Last week the online buzz was all about Gmail Priority Inbox. A great solution for users who can now deal with email overload more effectively has become a challenge for email marketers, as relevant communication just became more important than ever.
Ever since Google announced their new Gmail feature, there’s been an ongoing discussion. Some say it presents a challenge to email marketers, while others already see it as an opportunity that will have the overall effect of decreasing inbox clutter.
How does this work?
As you probably know already, with the new priority inbox, Gmail now assigns incoming mail to three categories: “Important and unread”, “Starred” and “Everything else”. This means Gmail users now have more control over their mail without setting up complex rules in their inboxes. Over time, the mailbox “learns” which emails are opened, read, answered or deleted and bases its actions on user behavior. Users can easily adjust it by adding other messages to the categories. Of course, the longer they use the account, the better the filter gets at categorizing their emails.
What does this mean for email marketers?
Helping users deal with unwanted emails is likely to become a trend for other ESPs, sooner or later. Hotmail has already introduced “Sweep” and Yahoo! is also categorizing users’ emails. So the challenge for email marketers is to convince Gmail users to “teach” their filters that messages from you are important. If you haven’t been engaging them in effective communication so far, now is a good time to start.
As the short film explaining the new feature shows, the key word is “personal”.
How do you deal with the Priority Inbox challenge?
Fortunately, email marketers have an array of tools to increase the relevance of their email marketing campaigns and make it to the subscriber’s priority inbox.
- Permission-based communication
Do not contact recipients that did not explicitly request to receive your mailings. That’s the golden rule.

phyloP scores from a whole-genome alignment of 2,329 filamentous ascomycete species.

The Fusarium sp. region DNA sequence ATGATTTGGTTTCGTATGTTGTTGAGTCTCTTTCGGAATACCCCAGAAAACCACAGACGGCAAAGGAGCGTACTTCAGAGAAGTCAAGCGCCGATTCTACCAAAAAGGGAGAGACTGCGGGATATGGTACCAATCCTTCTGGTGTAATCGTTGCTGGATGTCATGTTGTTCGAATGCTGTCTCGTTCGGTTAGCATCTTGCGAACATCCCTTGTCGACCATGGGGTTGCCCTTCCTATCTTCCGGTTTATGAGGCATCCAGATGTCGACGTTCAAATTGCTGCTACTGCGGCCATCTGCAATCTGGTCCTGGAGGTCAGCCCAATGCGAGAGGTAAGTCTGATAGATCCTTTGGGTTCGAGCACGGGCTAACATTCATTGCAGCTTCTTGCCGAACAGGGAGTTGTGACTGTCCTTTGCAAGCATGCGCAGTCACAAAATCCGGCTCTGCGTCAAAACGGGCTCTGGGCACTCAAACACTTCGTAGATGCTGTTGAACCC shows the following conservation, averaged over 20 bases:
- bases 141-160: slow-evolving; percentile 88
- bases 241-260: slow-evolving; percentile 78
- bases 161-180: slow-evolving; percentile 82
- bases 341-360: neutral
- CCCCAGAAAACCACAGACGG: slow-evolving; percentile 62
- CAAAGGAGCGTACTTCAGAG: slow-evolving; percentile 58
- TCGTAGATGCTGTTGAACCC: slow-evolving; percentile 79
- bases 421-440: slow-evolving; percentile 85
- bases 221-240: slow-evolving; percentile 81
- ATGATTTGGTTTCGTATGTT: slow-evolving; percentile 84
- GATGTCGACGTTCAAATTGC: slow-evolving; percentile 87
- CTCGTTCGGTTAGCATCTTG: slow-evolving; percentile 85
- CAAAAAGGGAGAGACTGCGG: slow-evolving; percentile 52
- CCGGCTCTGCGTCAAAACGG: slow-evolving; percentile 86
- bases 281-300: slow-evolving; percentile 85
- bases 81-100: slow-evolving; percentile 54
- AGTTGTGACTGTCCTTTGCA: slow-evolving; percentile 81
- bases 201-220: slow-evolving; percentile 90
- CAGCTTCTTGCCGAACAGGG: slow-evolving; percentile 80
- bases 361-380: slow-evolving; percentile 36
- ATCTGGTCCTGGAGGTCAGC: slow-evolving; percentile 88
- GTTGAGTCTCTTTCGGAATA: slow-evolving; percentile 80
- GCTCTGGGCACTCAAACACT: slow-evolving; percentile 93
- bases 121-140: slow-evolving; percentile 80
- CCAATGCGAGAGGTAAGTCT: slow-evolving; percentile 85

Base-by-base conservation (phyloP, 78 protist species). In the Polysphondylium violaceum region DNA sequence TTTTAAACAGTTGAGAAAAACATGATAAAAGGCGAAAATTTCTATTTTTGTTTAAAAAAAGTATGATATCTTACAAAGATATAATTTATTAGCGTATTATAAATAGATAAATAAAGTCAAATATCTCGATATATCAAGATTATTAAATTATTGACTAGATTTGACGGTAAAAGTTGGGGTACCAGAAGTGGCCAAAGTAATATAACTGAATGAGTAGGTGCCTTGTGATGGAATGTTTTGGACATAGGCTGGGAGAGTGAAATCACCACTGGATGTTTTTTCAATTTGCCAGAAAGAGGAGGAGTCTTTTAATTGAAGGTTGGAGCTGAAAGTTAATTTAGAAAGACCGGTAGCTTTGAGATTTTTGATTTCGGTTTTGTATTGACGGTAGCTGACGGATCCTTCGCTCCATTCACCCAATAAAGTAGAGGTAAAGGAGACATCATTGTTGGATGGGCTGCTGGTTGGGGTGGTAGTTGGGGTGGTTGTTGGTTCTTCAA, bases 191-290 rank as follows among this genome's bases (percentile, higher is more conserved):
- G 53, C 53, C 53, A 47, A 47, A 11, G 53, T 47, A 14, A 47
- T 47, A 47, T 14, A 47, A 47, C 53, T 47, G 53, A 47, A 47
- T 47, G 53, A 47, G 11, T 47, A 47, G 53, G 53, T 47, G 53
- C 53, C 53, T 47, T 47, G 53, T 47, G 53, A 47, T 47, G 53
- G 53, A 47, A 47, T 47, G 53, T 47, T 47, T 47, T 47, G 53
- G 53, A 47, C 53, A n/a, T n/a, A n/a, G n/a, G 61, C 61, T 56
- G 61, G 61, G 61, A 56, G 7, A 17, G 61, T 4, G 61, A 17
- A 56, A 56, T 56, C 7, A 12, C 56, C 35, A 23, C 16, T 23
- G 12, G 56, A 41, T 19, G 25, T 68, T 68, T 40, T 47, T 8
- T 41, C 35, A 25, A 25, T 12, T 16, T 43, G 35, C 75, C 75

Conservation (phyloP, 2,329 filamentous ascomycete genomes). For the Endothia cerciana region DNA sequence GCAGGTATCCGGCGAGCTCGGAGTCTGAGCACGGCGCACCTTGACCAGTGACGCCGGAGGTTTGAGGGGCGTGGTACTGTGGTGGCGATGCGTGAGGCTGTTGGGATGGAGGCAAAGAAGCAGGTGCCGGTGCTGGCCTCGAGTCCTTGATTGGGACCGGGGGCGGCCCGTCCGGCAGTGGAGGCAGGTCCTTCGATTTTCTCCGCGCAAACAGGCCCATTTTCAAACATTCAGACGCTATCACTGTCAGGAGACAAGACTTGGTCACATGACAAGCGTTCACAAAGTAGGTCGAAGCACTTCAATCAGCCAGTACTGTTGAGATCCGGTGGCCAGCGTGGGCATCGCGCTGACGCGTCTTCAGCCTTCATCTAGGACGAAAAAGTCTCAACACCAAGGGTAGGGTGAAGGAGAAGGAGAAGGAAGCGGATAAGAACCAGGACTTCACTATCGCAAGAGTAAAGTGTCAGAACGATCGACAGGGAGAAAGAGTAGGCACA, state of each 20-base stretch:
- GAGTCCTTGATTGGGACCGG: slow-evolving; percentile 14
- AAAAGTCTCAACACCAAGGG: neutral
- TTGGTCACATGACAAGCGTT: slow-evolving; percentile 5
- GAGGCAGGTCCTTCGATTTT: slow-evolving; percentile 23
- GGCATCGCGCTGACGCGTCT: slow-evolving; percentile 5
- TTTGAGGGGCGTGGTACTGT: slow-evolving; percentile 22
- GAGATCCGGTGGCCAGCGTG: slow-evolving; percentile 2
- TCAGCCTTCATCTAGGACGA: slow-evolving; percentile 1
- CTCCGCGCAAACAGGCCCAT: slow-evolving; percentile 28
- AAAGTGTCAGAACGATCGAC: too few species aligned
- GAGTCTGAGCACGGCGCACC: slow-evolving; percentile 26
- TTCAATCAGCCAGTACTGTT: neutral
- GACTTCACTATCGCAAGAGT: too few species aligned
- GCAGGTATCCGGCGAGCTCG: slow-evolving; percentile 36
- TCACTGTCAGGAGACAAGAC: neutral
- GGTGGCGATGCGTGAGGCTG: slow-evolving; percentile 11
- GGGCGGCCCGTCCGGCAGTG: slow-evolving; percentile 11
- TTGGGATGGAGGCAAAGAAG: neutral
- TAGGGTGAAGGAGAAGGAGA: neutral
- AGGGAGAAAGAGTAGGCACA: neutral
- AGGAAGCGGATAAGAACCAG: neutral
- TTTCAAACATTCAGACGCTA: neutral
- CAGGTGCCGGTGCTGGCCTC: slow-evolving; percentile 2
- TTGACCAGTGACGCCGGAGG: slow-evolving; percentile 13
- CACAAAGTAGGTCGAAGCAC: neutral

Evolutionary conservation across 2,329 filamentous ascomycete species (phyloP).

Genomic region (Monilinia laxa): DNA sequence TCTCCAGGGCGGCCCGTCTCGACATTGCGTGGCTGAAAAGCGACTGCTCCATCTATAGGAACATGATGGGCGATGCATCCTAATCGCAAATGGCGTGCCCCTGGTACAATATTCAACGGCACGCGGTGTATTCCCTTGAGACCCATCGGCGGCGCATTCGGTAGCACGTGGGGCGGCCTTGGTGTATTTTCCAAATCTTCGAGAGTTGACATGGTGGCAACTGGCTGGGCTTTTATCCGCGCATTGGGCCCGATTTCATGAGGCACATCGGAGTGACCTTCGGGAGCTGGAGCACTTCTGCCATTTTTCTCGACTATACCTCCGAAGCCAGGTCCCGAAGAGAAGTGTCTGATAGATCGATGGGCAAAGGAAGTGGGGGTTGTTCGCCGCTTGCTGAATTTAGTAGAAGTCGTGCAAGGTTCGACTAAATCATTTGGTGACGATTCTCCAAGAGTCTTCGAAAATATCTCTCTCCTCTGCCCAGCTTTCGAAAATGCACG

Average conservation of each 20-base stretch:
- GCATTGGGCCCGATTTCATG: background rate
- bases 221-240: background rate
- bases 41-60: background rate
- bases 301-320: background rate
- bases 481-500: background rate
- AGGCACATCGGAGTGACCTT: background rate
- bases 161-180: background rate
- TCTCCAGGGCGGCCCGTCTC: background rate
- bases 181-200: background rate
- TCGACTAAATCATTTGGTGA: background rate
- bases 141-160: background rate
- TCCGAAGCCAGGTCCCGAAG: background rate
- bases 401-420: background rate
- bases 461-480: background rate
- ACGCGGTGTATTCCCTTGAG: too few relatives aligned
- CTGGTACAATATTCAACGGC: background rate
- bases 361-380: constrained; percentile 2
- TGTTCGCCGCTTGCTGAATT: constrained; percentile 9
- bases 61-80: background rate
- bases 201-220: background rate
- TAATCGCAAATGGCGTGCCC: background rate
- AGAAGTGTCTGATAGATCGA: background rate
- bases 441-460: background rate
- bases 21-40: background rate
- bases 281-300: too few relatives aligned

- Personalization and customer-centricity
The main idea is to make your content relevant and focused on the needs of the customer. Sending emails based on customer profile or purchase history will definitely increase engagement. Personalizing the FROM field in your messages is a must.
The more relevant data you gather during your sign up process, the more accurate your communication aimed at particular groups of customers can become.
- Compelling subject lines
They’re your first chance of getting your email read. This means you should now really concentrate on your copy. Make sure you use effective, non-spammy keywords to capture the reader’s attention (and not turn them off).
Encourage your recipients to reply to your emails or click on links included in them with clear calls to action. This will send a positive message to their Gmail filter.
- Design and HTML best practices
This is simple – if your emails are well-balanced, good-looking and, most importantly, delivered to your subscribers as planned, they are more likely to be read and have the desired effect.
- Consistent sending schedule
Let Gmail know you’re a regular “visitor”. But don’t overdo it – it’s much more likely for a subscriber to mark your messages as unimportant if you irritate them with a barrage of emails right now.
- Transactional emails
Take a closer look at them – they’re the ones that are most likely to be opened and acted upon. Make them engaging for the user and extend this to the rest of your mail.
- Requests to subscribers
Ask your subscribers to add your address to their address book, making you a priority sender. You might also send your subscribers a reminder sometime soon, asking them to mark your emails as important. Just make sure those emails are also what the subscribers expects to receive.
If you already have an effective email marketing strategy, your emails have a much higher chance of being categorized as “important”. It’s also worth remembering that users will still look through their “Everything else” inboxes to see what’s escaped the Gmail filter. Your job as email marketers is to make your emails as appealing and engaging as possible – but this should always be your top priority. After all, isn’t relevance what successful communication is all about? It’s just that some marketers simply tend to forget about it.
Let us know how you’re dealing with the Priority Inbox Challenge. We’re also preparing a post which will describe in detail the latest changes in email clients – plus give you more tips on how to stay in your subscribers’ inbox, so stay tuned!